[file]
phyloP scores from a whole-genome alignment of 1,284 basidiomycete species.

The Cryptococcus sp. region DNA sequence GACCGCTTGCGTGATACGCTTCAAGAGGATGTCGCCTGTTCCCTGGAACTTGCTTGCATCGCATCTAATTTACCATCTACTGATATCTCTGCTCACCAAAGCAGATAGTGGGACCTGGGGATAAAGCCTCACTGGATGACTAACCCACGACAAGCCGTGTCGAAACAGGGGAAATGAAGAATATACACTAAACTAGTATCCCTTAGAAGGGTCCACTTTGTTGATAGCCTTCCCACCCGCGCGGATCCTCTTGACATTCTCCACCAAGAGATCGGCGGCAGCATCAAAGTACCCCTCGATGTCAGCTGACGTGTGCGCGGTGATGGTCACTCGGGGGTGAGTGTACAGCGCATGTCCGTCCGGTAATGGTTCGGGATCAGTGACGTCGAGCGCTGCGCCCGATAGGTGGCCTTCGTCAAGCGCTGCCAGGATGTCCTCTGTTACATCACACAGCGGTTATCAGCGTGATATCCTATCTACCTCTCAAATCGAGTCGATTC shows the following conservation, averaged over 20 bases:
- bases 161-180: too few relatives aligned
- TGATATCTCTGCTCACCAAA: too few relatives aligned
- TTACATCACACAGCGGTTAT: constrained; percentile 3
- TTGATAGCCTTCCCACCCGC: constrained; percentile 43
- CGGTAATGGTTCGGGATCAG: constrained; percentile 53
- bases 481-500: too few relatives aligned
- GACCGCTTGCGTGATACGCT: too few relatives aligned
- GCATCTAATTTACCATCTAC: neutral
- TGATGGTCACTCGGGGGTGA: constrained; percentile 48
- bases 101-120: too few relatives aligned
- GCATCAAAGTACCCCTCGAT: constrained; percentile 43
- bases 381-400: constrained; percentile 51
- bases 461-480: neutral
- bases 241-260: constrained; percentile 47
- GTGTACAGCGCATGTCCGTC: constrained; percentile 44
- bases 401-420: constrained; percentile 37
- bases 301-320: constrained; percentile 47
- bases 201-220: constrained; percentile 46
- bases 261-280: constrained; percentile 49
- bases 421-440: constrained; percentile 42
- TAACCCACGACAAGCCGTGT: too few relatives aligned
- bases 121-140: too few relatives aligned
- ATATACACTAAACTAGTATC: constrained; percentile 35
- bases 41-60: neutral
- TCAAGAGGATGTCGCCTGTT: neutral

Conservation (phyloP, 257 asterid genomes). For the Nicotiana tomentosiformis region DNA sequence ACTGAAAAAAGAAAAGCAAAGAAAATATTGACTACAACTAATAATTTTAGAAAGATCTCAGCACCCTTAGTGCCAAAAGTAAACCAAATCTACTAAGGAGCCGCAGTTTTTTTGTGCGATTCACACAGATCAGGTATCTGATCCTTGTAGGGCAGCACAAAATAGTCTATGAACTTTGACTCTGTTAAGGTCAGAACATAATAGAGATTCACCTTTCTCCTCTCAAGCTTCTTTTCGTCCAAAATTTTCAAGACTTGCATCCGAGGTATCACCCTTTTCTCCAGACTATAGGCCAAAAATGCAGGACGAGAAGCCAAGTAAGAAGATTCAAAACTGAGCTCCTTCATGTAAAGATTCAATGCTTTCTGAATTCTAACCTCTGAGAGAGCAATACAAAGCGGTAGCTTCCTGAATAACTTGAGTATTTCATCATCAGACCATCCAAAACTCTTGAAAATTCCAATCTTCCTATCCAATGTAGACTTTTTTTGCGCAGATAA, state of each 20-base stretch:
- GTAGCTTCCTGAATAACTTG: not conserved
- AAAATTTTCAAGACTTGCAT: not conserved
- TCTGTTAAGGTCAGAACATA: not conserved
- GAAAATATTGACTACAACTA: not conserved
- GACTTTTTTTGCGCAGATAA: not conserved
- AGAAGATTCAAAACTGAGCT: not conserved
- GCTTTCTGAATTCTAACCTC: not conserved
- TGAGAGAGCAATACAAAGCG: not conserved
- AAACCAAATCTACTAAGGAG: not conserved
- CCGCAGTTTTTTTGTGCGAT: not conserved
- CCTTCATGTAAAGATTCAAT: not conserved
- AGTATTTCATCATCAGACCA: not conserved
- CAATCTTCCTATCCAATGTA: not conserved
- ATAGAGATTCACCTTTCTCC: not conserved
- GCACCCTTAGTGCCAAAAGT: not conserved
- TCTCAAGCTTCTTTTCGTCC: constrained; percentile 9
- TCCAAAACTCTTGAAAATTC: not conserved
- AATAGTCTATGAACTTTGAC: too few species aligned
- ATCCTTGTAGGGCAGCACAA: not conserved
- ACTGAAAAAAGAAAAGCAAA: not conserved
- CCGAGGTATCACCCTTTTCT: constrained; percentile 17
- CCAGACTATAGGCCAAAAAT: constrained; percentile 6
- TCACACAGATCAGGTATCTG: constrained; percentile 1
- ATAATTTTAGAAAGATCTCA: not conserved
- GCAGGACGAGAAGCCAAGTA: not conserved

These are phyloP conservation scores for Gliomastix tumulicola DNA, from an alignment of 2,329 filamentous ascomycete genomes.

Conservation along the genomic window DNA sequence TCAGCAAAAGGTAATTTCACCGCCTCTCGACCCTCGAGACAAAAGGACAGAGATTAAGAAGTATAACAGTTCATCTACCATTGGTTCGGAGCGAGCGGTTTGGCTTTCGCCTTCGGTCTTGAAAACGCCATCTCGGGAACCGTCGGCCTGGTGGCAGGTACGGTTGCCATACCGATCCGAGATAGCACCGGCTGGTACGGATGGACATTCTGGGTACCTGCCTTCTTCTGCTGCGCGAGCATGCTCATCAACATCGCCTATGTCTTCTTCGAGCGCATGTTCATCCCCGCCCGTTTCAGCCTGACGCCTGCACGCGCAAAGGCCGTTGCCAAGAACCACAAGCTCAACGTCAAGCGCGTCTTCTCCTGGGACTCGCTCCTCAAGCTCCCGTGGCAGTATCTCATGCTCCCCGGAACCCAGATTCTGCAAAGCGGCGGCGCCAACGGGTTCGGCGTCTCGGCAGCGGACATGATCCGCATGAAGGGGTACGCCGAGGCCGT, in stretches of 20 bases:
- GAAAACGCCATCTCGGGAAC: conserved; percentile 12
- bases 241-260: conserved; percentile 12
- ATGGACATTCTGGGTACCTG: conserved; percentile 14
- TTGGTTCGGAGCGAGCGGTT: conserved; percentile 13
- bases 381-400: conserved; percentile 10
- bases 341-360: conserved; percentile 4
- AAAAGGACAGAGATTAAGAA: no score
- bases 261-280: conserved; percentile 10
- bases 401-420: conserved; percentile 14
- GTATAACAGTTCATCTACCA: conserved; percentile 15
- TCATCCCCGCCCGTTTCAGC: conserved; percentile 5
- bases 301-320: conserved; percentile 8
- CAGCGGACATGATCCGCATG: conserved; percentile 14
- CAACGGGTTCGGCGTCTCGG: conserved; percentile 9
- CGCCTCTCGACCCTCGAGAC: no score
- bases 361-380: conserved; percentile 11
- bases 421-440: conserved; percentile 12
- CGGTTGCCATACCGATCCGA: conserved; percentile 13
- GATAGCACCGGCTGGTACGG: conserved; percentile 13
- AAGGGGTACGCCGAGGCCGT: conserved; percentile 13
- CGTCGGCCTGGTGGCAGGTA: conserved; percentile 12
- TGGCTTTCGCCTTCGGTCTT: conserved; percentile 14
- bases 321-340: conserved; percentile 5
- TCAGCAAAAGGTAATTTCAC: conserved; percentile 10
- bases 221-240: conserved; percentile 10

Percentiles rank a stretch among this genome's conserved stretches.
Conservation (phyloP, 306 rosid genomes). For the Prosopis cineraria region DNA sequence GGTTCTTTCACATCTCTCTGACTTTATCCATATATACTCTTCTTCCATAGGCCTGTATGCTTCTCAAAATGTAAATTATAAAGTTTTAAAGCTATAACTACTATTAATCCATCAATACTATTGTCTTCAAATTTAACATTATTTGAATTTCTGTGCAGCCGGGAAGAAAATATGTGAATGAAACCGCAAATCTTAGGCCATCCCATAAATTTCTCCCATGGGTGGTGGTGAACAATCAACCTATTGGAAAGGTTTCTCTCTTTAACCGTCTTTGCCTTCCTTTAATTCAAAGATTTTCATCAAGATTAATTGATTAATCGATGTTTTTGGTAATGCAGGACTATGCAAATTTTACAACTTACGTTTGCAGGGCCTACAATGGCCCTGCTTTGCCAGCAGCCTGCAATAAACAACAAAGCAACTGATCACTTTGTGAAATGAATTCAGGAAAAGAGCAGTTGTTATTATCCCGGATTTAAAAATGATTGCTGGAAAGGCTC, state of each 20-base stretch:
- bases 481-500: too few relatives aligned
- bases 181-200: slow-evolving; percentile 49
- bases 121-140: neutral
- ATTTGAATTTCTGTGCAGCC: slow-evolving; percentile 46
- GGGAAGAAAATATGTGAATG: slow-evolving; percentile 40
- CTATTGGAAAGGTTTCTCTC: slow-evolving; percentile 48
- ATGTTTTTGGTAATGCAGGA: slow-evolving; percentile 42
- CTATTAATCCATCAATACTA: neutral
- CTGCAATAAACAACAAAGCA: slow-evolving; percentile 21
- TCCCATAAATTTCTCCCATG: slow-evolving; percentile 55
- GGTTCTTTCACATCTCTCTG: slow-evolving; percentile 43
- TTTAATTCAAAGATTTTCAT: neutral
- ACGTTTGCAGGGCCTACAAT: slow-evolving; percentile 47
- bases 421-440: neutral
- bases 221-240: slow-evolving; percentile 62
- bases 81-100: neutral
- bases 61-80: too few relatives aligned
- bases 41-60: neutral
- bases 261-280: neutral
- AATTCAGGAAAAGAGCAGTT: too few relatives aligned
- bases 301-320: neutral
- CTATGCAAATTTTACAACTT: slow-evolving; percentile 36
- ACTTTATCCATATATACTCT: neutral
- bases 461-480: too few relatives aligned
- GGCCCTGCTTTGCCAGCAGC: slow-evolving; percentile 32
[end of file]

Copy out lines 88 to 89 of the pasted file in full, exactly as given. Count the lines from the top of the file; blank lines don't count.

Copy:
- CTATTGGAAAGGTTTCTCTC: slow-evolving; percentile 48
- ATGTTTTTGGTAATGCAGGA: slow-evolving; percentile 42